By: Timothy Hall, MD, PhD

Anxiety–whether social anxiety, generalized anxiety, or panic attacks–is a common problem in primary care. It also shows up months to years after the initial presentation when the patient needs to be referred for dependence or misuse of the benzodiazepines they were prescribed. As our understanding has advanced regarding the physiology of anxiety and learning, and also the long-term effects of benzos, psychiatrists and addiction specialists increasingly see benzos as appropriately being used mainly in limited circumstances.

First a bit about anxiety and learning: The classic panic attack manifests as an abnormal internal sensation (enteroception), often associated with something fairly benign, like mitral valve prolapse or an isolated PVC, or simple overreactivity of the autonomic nervous system. This leads to systemic release of epinephrine from the adrenal glands, causing tachypnea, tachycardia, sweating, trembling, Shallow, rapid breathing blows off CO2, causing lightheadedness, tingling in face and extremities, a (misleading) sensation of not being able to get enough air, and of tunnel vision and “things closing in”. This is very frightening for the patient and is quite uncomfortable even after education on its relatively benign nature (which is the first step in treating panic attacks). However, the adrenal surge of epinephrine will be tapped out after 10-15 minutes. This means that any orally delivered benzo will have its main effect after the peak panic is already resolving. Administering a benzo once the panic attack is already in progress merely reinforces the patient’s expectation that the panic is a) dangerous and b) requires a prn medication to make it go away.

Anxiety disorders in general are associated with avoidances–a pattern of avoiding potential triggers for anxiety and panic, such as crowds, enclosed spaces, heat, intense physical activity, or stressful images and thoughts. The avoidances are often progressive, with the patient avoiding more and more potential triggers that are ever less closely associated with the original trauma or stressor. The gold standard treatment for most anxiety disorders is cognitive-behavioral therapy with graduated, progressive exposure to triggers and stressful situations, often accompanied by skills training and repeated practice. (The “Treatments That Work®” series is a good reference, mostly based on work from Penn and UCLA.)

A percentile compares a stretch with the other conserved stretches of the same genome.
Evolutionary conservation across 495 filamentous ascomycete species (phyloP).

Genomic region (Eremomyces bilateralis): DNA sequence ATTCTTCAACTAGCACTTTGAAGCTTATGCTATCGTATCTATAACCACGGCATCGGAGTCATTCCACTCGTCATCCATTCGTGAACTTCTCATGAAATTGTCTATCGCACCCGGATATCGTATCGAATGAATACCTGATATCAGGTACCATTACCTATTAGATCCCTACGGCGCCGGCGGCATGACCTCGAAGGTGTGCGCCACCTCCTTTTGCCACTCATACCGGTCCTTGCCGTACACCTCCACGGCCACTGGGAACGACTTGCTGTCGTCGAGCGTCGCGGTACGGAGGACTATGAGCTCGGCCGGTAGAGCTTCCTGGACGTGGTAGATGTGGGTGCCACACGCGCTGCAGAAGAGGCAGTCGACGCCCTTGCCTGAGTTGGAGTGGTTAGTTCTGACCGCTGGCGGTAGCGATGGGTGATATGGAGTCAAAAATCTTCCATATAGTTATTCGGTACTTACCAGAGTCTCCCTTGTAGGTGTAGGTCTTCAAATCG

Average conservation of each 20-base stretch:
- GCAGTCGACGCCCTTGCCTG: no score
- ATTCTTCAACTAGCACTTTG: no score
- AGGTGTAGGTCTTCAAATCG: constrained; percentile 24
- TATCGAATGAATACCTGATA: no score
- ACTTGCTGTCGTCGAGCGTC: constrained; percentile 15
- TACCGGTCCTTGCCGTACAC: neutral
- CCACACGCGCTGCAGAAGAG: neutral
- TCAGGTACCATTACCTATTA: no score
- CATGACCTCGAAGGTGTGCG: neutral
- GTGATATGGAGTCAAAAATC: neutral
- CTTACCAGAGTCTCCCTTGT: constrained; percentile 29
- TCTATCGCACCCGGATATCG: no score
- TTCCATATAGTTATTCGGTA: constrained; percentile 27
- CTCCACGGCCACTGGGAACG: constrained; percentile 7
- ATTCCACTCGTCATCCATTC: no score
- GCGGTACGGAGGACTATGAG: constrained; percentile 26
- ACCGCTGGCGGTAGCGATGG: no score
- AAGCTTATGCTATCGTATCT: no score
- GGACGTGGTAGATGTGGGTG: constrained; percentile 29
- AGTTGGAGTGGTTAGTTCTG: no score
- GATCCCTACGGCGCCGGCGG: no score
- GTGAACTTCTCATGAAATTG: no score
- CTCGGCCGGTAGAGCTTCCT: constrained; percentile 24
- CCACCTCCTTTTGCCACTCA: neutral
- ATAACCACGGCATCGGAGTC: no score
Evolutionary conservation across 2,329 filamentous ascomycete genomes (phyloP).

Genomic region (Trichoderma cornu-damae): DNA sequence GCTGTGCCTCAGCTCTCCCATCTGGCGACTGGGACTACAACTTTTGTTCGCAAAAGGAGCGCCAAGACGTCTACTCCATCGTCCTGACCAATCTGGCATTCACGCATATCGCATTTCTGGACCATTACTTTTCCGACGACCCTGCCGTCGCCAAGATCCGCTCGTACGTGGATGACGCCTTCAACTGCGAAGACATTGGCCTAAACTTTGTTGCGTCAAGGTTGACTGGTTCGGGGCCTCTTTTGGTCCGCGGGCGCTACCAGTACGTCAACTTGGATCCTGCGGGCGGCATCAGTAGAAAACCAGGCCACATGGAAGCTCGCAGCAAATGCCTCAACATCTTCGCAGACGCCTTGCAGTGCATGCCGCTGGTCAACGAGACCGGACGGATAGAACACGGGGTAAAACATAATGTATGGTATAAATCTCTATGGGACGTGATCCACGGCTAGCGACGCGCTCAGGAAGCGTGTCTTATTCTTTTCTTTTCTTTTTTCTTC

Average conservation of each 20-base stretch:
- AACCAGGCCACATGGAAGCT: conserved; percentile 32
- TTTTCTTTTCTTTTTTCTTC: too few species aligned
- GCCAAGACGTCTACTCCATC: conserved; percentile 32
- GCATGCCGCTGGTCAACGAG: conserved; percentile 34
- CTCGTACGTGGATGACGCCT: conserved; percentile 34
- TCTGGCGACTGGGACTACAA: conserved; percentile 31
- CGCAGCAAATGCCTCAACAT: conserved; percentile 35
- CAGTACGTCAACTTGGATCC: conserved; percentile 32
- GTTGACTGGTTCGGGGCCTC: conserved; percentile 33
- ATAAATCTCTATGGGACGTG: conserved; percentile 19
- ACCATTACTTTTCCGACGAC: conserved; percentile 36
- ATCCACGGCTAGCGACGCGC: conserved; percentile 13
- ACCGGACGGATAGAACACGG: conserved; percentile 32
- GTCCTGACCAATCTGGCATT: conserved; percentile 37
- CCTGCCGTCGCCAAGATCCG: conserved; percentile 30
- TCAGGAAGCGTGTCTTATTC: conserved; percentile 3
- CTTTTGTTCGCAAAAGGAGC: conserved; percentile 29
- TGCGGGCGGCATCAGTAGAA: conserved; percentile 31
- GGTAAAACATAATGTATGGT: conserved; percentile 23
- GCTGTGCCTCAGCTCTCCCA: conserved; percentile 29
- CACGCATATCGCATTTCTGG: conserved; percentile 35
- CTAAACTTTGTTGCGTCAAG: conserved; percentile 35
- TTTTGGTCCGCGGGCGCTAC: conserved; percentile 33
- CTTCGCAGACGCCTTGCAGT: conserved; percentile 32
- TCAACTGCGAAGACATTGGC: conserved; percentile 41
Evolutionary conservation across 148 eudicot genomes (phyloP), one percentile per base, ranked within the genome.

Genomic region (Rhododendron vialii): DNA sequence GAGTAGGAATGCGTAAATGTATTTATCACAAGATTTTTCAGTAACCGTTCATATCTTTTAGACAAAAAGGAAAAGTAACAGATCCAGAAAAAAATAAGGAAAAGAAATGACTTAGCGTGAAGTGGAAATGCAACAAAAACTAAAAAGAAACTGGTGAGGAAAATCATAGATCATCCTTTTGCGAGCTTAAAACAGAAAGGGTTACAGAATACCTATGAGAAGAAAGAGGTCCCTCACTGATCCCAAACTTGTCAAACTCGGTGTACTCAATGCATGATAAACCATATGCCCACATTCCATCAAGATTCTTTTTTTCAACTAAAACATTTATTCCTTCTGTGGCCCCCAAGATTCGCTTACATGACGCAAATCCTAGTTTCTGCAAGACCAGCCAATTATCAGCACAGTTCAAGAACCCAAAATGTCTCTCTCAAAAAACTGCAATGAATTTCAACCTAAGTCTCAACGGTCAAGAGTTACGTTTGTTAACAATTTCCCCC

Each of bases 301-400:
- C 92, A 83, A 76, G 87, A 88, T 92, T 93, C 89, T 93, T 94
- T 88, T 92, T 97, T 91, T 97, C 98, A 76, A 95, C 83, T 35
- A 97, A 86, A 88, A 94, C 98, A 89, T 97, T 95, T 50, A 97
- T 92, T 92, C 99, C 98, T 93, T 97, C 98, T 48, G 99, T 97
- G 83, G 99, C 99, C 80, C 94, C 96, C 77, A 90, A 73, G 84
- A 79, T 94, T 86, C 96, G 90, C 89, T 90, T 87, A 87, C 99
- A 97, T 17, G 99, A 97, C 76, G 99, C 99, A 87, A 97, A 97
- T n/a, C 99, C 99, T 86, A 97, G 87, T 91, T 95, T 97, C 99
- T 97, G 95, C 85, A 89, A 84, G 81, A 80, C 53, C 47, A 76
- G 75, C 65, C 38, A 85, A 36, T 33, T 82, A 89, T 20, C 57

Benzodiazepines actually hinder progress in several ways. Patients tend to escalate doses over time, requiring higher or more frequent dosing to treat their anxiety. They also find themselves chasing the benzo withdrawal, which leaves them at a more anxious baseline than they would have had in the absence of the benzo. Unfortunately our brains are not well-equipped to make this association. We feel the immediate benefit of the benzo in reducing our anxiety–in fact, we often credit it for the benefit that is actually the natural resolution of the epinephrine surge of panic, or the placebo of being able to take a pill and regain the illusion of control. Only the most observant patients will see that they experience increased anxiety hours later. Benzos also interfere with the growth of new inhibitory synapses in the brain, which are needed to suppress the learned anxious associations. Thus benzos not only cause a higher-anxiety baseline, but also interfere with the natural recovery process from traumas and stressors.

First-line treatment for anxiety should generally be an SSRI or SNRI antidepressant–something serotonergic. I warn patients that this can increase anxiety for a few weeks before their anxiety should come down. Bridge prescriptions of antihistamines (diphenhydramine or hydroxyzine) or gabapentin, or possibly a long-acting benzo such as diazepam (with education on benzos) can all be used in the meantime for more anxious patients while waiting for the SSRI/SNRI to kick in. (Antihistamines and gabapentin are of course being used off-label here.) Standing doses are often preferable to prn dosing, in order to avoid the reinforcement of “anxiety –> needs a prn med”.

So when are benzos appropriate? The best use is in highly predictable, time-limited stressors: infrequent anxiety caused by public speaking, airplane travel, visits with family (that don’t involve alcohol). Some patients will carry their Xanax as a talisman; they rarely take it, but feel much better knowing they have the bottle. I am very happy to refill an expired, half-used bottle of a benzo that’s used in this fashion. The sad fact is that most anxiety disorders are more chronic, and require more chronic treatment in the form of SSRI/SNRI and/or CBT; prn treatment is rarely optimal except in the above-mentioned situations.

If a patient is already on a benzodiazepine, most other meds will seem second-best, because nothing else acts as quickly, and our brains are not built to detect the medium- and long-term problems as readily as we see the short-term relief. It’s therefore best not to start. Getting a patient off benzos once problems have developed takes time, effort, and persistence on the part of both patient and providers.

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